Reasons To Exercise Regularly in Birmingham


With gym membership expected to reach seven million in the UK by the end of this year, many more people will soon be enjoying the benefits of exercise. And, although fitness in Birmingham is a crowded market, many gyms are offering something different in order to stand out from their competitors. For example, there are a range of bootcamp classes that are being offered by leading gyms in Birmingham. But, what is so great about exercising in Birmingham?

Brief History of Birmingham’s Public Parks

Public parks emerged in the 1830s to improve the health of the working classes living in the over-crowded conditions of the rapidly growing industrial town. It was hoped that parks would reduce disease, crime, and social unrest, as well as providing ‘green lungs’ for the city and areas for recreation.

Most of the land for public parks were either purchased by town councils or donated as gifts. A number of parks were created to commemorate a special occasion, such as Victoria Park and Queens Park for the Queen’s Jubilee. Even the area around the National Exhibition Centre (NEC) has free public park areas where wildlife and Lilly ponds thrive.

Green and Biophilic Reputation

Often referred to as the UK’s second capital, Birmingham is a part of the country that is renowned for its industry, infrastructure and bustling metropolitan areas, but what many people are unaware of is its green and biophilic reputation.

  • Birmingham features 591 parks and boasts over 8,000 acres of green space (approximately 3,500 hectares or 14 square miles).
  • 15 parks have been awarded Green Flag status (17 if you include Sutton Coldfield).
  • Around 25% of the dynamic city is green space according to Esri UK’s analysis of Landsat 8 satellite images, making it the UK’s fourth greenest city.

Forestry Credentials

  • Birmingham currently has over one million trees (equivalent to one per citizen).
  • There are 1,398 hectares of woodland (equivalent to 2,097 football pitches) within Birmingham’s 591 parks and open spaces.
  • Across the city, tree canopies cover 48.81 sq km.

Premier Parks

The centrepieces of Birmingham’s park system are the five Premier Parks. Fifteen parks have received the prestigious Green Flag Award. The city also has five local nature reserves, one national nature reserve and a number of Wildlife Trust nature reserves. The five premier parks are:

Cannon Hill Park1. Cannon Hill Park is made up of 80 acres of formal parkland and 120 acres of conservation and woodland plantation.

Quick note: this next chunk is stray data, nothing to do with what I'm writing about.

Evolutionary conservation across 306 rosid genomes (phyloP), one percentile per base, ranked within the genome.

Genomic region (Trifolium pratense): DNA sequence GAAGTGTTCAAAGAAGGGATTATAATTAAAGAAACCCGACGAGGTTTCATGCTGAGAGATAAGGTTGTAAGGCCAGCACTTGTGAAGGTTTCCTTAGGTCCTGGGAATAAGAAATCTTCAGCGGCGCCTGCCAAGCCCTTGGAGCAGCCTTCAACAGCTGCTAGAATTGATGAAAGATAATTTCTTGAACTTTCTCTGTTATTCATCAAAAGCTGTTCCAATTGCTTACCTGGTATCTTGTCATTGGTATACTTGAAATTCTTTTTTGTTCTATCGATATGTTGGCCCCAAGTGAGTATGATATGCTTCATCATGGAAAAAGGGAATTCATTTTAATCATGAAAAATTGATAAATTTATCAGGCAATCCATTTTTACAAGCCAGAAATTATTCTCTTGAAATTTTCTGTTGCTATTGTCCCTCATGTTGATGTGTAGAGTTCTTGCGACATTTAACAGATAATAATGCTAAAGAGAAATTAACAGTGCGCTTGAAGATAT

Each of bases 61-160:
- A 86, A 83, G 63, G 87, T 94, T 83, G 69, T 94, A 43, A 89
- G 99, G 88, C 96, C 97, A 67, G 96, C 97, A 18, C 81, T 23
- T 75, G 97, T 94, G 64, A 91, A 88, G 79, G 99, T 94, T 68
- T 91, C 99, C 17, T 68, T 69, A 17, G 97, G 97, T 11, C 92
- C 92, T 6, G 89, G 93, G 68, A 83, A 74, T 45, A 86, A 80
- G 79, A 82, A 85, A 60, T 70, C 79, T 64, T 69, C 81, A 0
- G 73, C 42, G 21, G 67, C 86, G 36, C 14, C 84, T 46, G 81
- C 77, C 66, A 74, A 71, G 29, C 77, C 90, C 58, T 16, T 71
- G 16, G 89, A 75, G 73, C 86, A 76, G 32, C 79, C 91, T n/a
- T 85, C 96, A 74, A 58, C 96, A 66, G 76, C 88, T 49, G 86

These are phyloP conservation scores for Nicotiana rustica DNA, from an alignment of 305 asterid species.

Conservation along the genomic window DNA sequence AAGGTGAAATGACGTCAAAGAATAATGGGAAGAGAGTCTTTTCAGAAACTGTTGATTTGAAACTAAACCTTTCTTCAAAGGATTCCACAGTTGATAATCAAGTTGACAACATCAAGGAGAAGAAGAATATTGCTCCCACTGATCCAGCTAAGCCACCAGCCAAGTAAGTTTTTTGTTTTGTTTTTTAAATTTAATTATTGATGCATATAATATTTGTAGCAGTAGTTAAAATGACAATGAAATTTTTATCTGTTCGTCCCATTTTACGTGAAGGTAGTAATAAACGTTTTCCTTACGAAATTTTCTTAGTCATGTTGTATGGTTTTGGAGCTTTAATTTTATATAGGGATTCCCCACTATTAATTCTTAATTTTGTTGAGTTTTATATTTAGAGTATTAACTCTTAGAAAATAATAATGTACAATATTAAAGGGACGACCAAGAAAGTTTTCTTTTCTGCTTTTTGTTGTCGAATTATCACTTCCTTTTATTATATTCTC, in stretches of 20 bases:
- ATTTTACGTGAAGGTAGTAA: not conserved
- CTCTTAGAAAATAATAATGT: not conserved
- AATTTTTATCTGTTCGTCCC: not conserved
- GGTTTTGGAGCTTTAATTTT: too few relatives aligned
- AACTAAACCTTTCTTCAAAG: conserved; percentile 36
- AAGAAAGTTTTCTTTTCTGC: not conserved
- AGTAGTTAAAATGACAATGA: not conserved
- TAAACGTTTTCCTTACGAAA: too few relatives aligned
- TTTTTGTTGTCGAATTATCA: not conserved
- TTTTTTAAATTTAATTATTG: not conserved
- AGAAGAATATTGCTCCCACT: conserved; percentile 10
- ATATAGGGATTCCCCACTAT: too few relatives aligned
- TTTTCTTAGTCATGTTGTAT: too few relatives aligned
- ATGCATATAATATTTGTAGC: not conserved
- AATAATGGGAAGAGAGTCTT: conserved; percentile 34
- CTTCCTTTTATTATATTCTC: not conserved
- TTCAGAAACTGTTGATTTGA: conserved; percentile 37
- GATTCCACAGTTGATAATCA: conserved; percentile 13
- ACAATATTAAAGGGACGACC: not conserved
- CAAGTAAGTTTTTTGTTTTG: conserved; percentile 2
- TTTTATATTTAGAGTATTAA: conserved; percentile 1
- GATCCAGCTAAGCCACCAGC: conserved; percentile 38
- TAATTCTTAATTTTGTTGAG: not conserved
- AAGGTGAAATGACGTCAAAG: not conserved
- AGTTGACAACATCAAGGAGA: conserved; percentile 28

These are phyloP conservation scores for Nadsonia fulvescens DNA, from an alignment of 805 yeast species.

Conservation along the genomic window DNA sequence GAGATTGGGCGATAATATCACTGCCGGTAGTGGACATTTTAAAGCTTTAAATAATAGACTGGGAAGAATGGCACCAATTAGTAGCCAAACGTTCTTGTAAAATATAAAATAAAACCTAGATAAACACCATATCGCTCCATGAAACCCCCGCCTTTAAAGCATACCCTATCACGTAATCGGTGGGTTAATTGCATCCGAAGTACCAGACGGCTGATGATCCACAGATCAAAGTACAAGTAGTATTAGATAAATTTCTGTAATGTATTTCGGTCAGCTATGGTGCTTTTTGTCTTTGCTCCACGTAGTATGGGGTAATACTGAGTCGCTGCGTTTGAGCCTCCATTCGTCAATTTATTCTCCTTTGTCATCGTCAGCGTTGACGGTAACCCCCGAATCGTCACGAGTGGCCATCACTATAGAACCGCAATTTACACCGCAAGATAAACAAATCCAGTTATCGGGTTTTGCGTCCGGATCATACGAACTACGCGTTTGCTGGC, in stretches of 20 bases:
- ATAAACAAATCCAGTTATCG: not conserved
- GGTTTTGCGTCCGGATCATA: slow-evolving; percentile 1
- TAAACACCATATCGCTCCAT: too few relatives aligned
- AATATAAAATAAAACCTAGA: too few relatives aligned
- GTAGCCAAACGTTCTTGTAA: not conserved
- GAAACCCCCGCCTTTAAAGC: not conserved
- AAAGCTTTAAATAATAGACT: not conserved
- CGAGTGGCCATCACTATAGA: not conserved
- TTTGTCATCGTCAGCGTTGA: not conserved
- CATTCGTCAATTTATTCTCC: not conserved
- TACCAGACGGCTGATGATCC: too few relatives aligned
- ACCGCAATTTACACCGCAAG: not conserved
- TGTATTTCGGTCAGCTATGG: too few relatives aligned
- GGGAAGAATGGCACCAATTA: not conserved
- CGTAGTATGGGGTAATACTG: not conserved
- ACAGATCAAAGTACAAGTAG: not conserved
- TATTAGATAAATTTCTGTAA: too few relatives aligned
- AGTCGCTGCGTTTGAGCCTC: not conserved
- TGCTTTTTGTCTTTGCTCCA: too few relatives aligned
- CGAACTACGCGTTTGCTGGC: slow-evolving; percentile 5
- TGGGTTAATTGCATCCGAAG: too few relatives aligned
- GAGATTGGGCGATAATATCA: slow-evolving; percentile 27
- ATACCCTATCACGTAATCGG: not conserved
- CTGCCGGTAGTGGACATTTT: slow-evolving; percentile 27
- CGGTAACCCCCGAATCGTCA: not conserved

2. The park is also home to the Birmingham Wildlife Conservation Centre and the mac theatre.
Handsworth Park1. Handsworth Park has over 63 acres of landscaped grass slopes, with flower beds, mature trees, shrubs, and plenty of wildlife.
2. Handsworth Leisure Centre is based in the park.
3. There is also a boating lake, with rowing boats available to hire.
Kings Heath Park1. Kings Heath Park covers around 35 acres.
2. It was the first urban park in Birmingham to achieve Green Flag status.
3. The area around the main house and conservatory features high quality seasonal bedding schemes, herbaceous borders, alpine outcrops, heather beds, trees, shrubs and a refurbished pool area.
4. Facilities include a tea room, bowling green, plant nursery and two playgrounds.
5. There is a 2 kilometre walking route through the park.
Lickey Hills Country Park1. Lickey Hills Country Park covers 524 acres and is located just 10 miles south west of Birmingham.
2. Lickey Hills has a complex and interesting geology which has created a variety of habitats, including woodlands, heathland and grassland, which are home to an incredible diversity of wildlife.
Sutton Park1. At 2,400 acres, Sutton Park is one of the largest urban parks in Europe.
2. This green space is classed as a National Nature Reserve, a designated Site of Special Scientific Interest, a Scheduled Ancient Monument and a Site of Importance for Nature Conservation.
3. The park’s terrain comprises heathland, woodland, wetlands and marshes where cattle and wild ponies graze, while there are also seven lakes to be enjoyed.
4. Located six miles north of the city centre, a number of outdoor fitness providers deliver sessions in and around the local area.

Green Exercise and Physical and Mental Health

Research demonstrates that green exercise can improve mental well-being and markers of physiological health (Pretty et al., 2003), and it may also have a useful role in primary and secondary prevention of disease. 

It has also been suggested that green exercise may help motivation to undertake physical activity by increasing enjoyment and escapism from everyday life, with both a social and entertainment value.

There is even some evidence to suggest that exercise may feel easier when performed in the natural environment. When allowed to self-select walking speed, participants tend actually to walk faster outdoors, compared to indoors. Paradoxically, they report a lower rating of perceived exertion (Focht, 2009).


From green spaces to city and country parks, as well as botanical gardens and nature reserves, Birmingham is home to a diverse range of places to enjoy exercise and nature. So, come on, get outside and enjoy the exercise and nature opportunities that Birmingham has to offer.


  • Pretty, J., Griffin, M., Sellens, M. & Pretty, C. (2003) Green Exercise: Complementary Roles of Nature, Exercise and Diet in Physical and Emotional Well-Being and Implications for Public Health Policy. Colchester: University of Essex; CES Occasional Paper 2003-1. [Google Scholar].
  • Focht, B.C. (2009) Brief walks in outdoor and laboratory environments: effects on affective responses, enjoyment, and intentions to walk for exercise. Res Q Exercise Sport. 80(3):, pp.611-620. [PubMed] [Google Scholar].

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